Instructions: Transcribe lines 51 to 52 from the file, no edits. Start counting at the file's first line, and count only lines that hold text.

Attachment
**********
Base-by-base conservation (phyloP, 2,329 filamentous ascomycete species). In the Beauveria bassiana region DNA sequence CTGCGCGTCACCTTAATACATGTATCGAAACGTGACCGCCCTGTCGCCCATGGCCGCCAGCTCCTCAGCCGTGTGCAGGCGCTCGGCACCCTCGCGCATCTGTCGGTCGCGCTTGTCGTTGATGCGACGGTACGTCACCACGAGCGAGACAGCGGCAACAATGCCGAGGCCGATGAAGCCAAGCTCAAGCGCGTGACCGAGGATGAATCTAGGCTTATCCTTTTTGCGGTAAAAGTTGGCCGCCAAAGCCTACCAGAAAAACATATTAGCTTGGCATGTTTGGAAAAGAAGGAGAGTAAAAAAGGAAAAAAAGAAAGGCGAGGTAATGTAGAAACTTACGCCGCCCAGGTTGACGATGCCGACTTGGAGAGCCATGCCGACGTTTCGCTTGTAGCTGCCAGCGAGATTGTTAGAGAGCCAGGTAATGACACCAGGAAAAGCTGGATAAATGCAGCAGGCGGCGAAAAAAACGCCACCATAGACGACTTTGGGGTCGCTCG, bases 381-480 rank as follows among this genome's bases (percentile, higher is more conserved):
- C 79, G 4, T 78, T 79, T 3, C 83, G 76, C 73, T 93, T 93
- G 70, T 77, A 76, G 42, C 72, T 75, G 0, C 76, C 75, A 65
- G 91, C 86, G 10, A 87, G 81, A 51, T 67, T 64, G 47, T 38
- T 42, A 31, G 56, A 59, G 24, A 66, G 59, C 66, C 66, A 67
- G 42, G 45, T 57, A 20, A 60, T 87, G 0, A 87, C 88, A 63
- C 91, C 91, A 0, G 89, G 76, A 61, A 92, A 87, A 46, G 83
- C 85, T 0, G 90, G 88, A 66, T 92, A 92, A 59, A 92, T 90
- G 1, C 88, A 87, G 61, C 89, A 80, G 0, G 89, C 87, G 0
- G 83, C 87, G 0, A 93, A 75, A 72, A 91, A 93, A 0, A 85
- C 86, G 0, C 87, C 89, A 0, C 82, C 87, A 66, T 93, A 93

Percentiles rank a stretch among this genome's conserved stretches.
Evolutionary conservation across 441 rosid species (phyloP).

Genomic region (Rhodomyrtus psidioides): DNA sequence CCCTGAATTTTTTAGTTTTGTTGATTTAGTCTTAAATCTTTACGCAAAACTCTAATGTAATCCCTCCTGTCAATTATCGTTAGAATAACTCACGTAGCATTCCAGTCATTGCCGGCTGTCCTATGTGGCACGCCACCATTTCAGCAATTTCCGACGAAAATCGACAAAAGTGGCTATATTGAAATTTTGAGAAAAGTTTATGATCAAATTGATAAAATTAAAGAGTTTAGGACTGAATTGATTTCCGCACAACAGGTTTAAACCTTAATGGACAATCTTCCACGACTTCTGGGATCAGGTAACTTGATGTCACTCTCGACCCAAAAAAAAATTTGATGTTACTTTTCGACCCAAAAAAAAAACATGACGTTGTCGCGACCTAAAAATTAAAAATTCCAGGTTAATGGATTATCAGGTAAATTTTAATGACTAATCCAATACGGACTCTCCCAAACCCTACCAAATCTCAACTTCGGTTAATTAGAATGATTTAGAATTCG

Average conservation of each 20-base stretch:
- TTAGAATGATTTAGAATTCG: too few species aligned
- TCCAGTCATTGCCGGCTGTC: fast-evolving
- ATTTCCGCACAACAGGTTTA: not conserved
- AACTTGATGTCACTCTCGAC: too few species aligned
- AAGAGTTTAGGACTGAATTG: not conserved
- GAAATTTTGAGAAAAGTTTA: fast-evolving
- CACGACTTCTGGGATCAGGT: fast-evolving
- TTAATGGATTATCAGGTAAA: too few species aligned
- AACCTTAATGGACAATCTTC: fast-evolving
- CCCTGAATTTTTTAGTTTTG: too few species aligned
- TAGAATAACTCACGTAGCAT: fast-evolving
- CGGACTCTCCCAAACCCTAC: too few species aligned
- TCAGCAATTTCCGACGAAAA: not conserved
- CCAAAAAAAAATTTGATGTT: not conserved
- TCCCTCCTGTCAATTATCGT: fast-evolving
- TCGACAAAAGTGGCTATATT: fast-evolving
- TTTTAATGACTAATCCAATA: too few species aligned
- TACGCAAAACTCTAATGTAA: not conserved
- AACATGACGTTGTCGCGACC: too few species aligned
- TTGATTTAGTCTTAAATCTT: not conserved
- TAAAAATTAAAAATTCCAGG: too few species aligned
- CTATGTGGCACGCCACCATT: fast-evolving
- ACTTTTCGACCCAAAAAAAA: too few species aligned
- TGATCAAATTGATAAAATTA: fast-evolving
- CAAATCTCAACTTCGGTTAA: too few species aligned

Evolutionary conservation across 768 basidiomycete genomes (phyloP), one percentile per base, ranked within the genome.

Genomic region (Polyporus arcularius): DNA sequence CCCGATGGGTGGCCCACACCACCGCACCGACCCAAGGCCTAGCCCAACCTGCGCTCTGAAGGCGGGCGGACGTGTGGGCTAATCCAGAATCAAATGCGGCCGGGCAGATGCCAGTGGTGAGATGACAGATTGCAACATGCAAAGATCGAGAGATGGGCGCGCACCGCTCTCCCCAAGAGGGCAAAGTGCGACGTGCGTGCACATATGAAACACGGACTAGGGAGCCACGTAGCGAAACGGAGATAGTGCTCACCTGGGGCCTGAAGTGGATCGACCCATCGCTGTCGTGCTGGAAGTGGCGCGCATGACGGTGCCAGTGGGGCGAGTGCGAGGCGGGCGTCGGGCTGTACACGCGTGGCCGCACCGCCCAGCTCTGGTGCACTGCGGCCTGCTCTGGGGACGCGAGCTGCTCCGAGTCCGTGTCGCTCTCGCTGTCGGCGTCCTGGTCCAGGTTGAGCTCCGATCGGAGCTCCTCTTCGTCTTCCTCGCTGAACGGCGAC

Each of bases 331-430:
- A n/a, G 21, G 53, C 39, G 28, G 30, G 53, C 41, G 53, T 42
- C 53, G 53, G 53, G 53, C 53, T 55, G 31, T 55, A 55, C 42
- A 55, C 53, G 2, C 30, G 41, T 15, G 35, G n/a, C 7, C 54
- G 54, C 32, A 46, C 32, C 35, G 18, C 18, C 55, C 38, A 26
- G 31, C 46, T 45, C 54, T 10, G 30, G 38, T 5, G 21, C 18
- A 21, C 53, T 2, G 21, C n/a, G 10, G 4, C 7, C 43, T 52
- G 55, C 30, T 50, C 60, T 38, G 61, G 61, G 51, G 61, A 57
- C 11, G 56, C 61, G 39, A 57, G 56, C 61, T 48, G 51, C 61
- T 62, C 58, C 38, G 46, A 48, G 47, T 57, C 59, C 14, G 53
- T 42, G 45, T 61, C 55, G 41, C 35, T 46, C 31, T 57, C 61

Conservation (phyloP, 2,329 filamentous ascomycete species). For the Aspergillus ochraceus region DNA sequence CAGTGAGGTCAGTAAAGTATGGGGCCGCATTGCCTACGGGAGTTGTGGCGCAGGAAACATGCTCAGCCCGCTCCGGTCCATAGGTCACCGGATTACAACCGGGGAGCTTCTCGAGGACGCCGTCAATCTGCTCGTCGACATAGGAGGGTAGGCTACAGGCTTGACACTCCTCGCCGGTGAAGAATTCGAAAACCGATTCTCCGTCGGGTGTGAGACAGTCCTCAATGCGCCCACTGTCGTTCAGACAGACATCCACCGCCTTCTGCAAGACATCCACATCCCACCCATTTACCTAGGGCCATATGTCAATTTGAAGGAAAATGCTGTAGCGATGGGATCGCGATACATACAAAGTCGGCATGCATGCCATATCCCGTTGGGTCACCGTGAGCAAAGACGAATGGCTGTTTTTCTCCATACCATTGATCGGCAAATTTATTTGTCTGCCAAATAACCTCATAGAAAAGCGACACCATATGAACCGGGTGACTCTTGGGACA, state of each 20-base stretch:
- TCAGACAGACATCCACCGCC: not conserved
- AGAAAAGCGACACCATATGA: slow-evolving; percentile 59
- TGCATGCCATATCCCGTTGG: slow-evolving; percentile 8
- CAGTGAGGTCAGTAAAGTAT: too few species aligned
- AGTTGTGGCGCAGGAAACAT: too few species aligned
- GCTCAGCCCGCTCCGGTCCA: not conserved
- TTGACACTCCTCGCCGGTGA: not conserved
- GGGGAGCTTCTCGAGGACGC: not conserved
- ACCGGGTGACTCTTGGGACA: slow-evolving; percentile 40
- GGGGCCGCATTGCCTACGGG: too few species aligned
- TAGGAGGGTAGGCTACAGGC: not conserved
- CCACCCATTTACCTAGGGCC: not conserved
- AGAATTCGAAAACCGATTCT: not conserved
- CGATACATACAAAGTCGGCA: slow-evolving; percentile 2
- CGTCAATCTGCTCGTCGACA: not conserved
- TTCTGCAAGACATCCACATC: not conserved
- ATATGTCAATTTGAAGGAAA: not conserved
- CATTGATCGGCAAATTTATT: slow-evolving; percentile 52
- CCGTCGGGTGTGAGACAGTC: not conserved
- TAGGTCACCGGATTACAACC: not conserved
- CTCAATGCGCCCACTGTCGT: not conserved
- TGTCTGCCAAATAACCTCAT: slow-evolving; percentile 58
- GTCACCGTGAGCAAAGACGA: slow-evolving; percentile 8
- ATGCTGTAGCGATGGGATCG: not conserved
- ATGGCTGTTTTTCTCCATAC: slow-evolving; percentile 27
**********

- C 11, G 56, C 61, G 39, A 57, G 56, C 61, T 48, G 51, C 61
- T 62, C 58, C 38, G 46, A 48, G 47, T 57, C 59, C 14, G 53